The Liberty of Tynedale
Tynedale was not an ordinary barony. Instead it belonged to a class of lordship variously termed regalities, franchises or liberties, where the baron was responsible for performing the administrative and judicial tasks undertaken elsewhere by the sheriff and other royal officials. There were several of these in Northumberland, covering much of the county, including the Palatinate of Durham with its northern districts of Norhamshire, Islandshire and Bedlingtonshire, the Umfraville liberty of Redesdale, and the ecclesiastical liberties of Hexhamshire and Tynemouthshire (cf. Lomas 1996, 150-61).
This viceregal authority did not confer any right to alter or make laws, and its continuance was always conditional on the goodwill of the Crown, symbolised on the death of each baronial incumbant when the liberty automatically reverted to the state until a successor had been acknowledged. For the Crown this clearly represented a pragmatic and economical means of administering and policing the remote uplands of Northumberland. Tynedale was the largest of these liberties, covering more than 200,000 acres in total, and was retained by William's successors until the beginning of the Anglo-Scottish wars in 1296. (Moore 1915, 21-6; Lomas 1996, 155-8).
In the eyes of contemporaries, at least, it might appear that the liberty was part of Scotland. In the Northumberland Assize Roll of 1279, Tynedale is described as 'outside the kingdom of England in the kingdom of Scotland' (Northumb. Assize R., 365). However, despite being held by the King of Scotland, the Tynedale liberty remained English territory. The Scottish kings' powers there, particularly in the judicial field, were certainly greater than they possessed in their other English fiefs, such as the Honour of Huntingdon, but the royal justices dispatched annually from Scotland to hold the eyre at Wark-on-Tyne, the capital of the liberty, conducted those proceedings in accordance with English not Scottish law (Iter of Wark; cf. Lomas 1996, 155-7; RRS ii, 54; Hartshorne 1858, 253-65; Moore 1915, 57-8).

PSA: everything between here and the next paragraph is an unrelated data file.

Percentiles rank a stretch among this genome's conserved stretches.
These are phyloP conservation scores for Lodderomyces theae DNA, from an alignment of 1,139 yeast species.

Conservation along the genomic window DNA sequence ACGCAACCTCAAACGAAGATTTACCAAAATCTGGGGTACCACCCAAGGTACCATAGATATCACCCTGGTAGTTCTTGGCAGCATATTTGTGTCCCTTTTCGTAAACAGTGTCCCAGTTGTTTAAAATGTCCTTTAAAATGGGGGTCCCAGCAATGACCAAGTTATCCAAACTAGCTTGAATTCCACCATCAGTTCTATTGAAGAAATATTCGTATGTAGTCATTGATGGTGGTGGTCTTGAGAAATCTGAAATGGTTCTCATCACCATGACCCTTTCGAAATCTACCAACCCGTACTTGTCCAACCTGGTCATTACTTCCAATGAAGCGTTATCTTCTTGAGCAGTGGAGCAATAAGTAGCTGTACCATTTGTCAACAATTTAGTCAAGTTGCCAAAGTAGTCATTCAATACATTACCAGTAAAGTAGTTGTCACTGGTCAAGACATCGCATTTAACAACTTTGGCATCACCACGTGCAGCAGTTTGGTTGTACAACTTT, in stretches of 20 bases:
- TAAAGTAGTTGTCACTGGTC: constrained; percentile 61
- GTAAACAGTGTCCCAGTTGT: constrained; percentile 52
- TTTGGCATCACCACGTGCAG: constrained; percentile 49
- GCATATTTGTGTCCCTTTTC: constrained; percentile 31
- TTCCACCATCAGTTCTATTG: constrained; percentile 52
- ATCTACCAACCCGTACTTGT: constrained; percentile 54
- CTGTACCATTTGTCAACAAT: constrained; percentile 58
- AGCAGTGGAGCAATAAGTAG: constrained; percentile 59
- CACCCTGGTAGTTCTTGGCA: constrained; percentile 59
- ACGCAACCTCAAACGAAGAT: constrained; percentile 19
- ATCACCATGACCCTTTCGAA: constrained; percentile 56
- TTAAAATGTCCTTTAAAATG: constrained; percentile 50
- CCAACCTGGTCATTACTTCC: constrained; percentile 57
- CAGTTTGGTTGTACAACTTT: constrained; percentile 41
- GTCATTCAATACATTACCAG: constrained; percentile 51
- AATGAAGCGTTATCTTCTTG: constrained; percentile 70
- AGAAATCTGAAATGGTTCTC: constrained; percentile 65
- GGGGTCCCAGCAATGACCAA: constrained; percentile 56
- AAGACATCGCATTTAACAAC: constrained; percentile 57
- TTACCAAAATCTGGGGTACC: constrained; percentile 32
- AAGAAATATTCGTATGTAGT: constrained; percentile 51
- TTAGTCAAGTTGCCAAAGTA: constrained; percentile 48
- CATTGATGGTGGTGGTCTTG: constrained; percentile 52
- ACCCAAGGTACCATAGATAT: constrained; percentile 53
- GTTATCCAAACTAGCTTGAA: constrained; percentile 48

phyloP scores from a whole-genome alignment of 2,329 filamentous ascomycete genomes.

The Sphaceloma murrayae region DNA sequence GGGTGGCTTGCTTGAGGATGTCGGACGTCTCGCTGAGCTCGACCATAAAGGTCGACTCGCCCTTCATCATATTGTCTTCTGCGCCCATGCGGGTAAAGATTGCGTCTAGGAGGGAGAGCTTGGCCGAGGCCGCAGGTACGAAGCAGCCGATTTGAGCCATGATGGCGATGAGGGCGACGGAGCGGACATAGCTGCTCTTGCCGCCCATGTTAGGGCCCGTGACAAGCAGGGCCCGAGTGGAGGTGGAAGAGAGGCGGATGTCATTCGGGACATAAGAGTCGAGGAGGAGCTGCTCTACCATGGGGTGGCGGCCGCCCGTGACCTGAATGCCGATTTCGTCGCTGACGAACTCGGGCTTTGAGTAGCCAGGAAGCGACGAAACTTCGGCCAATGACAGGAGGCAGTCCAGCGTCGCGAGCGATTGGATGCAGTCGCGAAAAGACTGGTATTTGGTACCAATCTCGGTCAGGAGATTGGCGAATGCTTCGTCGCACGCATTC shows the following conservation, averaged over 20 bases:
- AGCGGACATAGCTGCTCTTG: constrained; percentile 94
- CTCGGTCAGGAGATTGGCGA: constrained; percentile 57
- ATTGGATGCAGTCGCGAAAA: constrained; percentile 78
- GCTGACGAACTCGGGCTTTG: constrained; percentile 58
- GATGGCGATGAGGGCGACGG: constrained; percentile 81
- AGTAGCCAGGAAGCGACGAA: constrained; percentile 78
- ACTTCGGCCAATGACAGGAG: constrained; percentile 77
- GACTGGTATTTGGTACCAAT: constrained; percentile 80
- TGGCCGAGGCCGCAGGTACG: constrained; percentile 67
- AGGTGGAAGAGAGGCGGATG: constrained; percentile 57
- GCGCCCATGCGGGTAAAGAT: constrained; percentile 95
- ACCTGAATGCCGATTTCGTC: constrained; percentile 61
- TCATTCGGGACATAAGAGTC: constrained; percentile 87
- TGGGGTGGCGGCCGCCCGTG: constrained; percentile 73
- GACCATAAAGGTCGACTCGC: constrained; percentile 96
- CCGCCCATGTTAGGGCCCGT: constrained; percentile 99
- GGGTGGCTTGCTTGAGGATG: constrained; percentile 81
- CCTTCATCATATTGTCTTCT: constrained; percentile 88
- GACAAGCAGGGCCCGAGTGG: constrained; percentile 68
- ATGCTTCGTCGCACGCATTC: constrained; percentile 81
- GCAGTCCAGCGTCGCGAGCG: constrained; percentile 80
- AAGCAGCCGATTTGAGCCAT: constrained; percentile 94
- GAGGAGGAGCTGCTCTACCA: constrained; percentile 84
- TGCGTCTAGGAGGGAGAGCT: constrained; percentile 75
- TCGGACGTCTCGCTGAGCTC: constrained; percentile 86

Moreover the English Crown reserved certain powers to itself, for example the right to grant markets and fairs and to establish boroughs, and the authority to licence individual feudal tenants to 'crenelate' (or fortify) their manor houses.
Territorially, the liberty embraced all of upper North Tynedale, above the confluence with the Rede, plus all the land on the west side of the North Tyne as far as its confluence with the South Tyne, as well as most of South Tynedale. The centre of the lordship was the manorial complex of Mote Hills at Wark on Tyne, originally probably a ringwork castle built of earth and timber. It was here that the royal justices dispensed law on their periodic visits, and those awaiting trial were held in the prison presumably situated within its circuit. There was also a bakehouse, brewery, and a forge, again perhaps located within the castle, as well as both a fulling mill and a corn mill, and a deer park.
The other manors in the liberty were in turn granted to subordinate lords belonging to the nobility of both kingdoms, a process known as subinfeudation. Upper North Tynedale seems to have been divided between three principal manors, Bellingham - where there was also a chapel and later a market - Tarset and Chirdon.
Chirdon manor seems to have embraced most of the south side of the valley above Bellingham and was centred on Dalley Castle beside the Chirdon Burn, where the ruins of a small 13th century hall-house can still be seen esconced on a natural mound. The manor of Tarset comprised the land on north side of the river from the limits of Bellingham manor right up to the head of the valley, where it also included the tributary valleys on the south side, notably Lewisburn (Lusburn). It thus incorporated Falstone, itself. The centre (or caput) of the manor was at Tarset Hall or Castle beside the confluence of the North Tyne and the Tarset Burn. The manor was held by the Comyns, one of the principal Scottish barronial lineages.